The phenomenon of brittle-like cracking in plastic pipe as described in the NTSB report and generally understood within the plastic pipeline industry relates to a part-through crack initiation in the pipe wall followed by stable crack growth at stress levels much lower than the stress required for yielding, resulting in a very tight slit-like openings and gas leaks. Although significant cracking may occur at points of stress concentration and near improperly designed or installed fittings, small brittle-like cracks may be difficult to detect until a significant amount of gas leaks out of the pipe, and potentially migrates into an enclosed space such as a basement. Premature brittle-like cracking requires relatively high localized stress intensification that may be a result from geometrical discontinuities, excessive bending, improper installation of fittings, and dents and gouges. Because this failure mode exhibits no evidence of gross yielding at the failure location, the term brittle-like cracking is used. This phenomenon is different from brittle fracture, in which the pipe failure causes fragmentation of the pipe.

The NTSB report suggests that the combination of more durable plastic pipe materials and more realistic strength testing has improved the reliability of estimates of the long-term hydrostatic strength of modern plastic pipe and fittings. The report also documents that older polyethylene pipe, manufactured from the 1960s through the early 1980s, may fail at lower stresses and after less time than was originally projected. NTSB alleges that Start Printed Page 70807past standards used to rate the long-term strength of plastic pipe may have overrated the strength and resistance to brittle-like cracking of much of the plastic pipe manufactured and used for gas service from the 1960s through the early 1980s.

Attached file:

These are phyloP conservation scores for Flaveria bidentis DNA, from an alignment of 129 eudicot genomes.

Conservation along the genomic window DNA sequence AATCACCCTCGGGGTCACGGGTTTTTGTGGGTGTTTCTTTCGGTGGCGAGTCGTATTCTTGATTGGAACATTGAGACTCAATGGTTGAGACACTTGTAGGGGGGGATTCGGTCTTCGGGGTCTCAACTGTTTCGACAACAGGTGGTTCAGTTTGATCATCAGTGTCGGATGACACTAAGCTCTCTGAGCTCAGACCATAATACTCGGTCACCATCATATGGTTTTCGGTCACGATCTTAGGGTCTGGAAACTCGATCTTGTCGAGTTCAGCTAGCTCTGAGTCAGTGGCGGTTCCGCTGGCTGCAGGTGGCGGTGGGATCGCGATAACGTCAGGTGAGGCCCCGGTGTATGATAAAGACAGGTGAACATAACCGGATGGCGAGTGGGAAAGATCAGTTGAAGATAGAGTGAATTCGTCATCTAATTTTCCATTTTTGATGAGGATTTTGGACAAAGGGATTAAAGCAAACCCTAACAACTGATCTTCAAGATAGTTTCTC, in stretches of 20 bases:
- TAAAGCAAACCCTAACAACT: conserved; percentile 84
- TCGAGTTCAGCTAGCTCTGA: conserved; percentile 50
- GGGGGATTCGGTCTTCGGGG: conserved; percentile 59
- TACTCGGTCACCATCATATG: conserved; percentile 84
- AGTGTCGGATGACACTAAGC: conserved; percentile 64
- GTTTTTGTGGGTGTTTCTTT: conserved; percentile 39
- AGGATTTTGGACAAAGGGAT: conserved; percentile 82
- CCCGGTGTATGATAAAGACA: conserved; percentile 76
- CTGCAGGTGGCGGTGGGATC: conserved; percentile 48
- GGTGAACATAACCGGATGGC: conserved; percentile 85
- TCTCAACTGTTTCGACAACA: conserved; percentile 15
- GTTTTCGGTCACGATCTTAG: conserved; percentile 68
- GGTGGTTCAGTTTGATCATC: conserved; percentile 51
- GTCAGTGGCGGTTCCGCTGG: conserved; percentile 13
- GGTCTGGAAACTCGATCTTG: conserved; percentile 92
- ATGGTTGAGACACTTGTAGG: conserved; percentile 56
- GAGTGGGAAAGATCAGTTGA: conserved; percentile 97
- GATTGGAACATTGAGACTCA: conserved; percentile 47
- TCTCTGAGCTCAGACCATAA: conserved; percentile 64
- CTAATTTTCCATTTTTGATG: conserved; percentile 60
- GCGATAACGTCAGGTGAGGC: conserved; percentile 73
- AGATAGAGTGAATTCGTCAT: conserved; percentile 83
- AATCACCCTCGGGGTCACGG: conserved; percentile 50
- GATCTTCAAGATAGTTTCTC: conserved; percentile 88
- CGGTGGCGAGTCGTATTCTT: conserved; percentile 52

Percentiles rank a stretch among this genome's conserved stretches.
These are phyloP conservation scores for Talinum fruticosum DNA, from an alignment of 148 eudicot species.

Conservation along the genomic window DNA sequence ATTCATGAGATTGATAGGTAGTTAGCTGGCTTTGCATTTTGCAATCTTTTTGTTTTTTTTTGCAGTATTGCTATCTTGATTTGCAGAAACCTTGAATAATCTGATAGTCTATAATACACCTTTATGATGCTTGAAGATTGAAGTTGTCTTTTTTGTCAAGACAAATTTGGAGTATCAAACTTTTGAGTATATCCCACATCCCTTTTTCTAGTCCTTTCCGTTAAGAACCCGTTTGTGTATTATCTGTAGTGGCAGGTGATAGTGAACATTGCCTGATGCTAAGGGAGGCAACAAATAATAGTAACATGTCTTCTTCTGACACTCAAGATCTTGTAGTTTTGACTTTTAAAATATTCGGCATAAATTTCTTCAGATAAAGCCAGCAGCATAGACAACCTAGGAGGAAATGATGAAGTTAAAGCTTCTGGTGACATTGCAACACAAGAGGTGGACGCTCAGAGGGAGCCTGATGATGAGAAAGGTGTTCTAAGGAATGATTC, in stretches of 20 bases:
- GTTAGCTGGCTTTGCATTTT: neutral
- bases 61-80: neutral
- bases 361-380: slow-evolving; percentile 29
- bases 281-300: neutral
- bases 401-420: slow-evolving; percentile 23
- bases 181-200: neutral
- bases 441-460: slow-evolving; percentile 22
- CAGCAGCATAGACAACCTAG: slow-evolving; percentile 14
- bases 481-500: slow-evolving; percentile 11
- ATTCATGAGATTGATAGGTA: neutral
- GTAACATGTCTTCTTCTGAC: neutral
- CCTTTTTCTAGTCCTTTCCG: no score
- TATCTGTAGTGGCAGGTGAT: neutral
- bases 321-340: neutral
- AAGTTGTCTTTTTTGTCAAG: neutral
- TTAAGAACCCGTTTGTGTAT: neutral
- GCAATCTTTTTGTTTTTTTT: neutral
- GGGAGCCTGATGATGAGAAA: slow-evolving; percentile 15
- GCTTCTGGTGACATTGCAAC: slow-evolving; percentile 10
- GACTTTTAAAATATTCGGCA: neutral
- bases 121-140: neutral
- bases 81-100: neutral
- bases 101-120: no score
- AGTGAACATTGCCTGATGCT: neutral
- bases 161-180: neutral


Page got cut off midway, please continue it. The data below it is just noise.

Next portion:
In 1998, NTSB made several recommendations to trade organizations and to RSPA on the need for a better understanding of the susceptibility of plastic pipe to brittle-like cracking. This advisory bulletin responds to one of the NTSB recommendations. It is that RSPA “[d]etermine the extent of the susceptibility to premature brittle-like cracking of older plastic piping (beyond that marketed by Century Utilities Products Inc.) that remains in use for gas service nationwide. Inform gas system operators of the findings and require them to closely monitor the performance of the older plastic piping and to identify and replace, in a timely manner, any of the piping that indicates poor performance based on such evaluation factors as installation, operating, and environmental conditions; piping failure characteristics; and leak history.”

In order to obtain the most complete information on the extent of the susceptibility to premature brittle-like cracking of older plastic pipe, a meeting was convened in May 1999 with all the stakeholders to determine how information on older plastic pipe could be assembled. The meeting included representatives of the American Gas Association (AGA), the American Public Gas Association (APGA), the Gas Research Institute (GRI) (now the Gas Technology Institute), the Midwest Energy Association (MEA), and the Plastic Pipe Institute (PPI).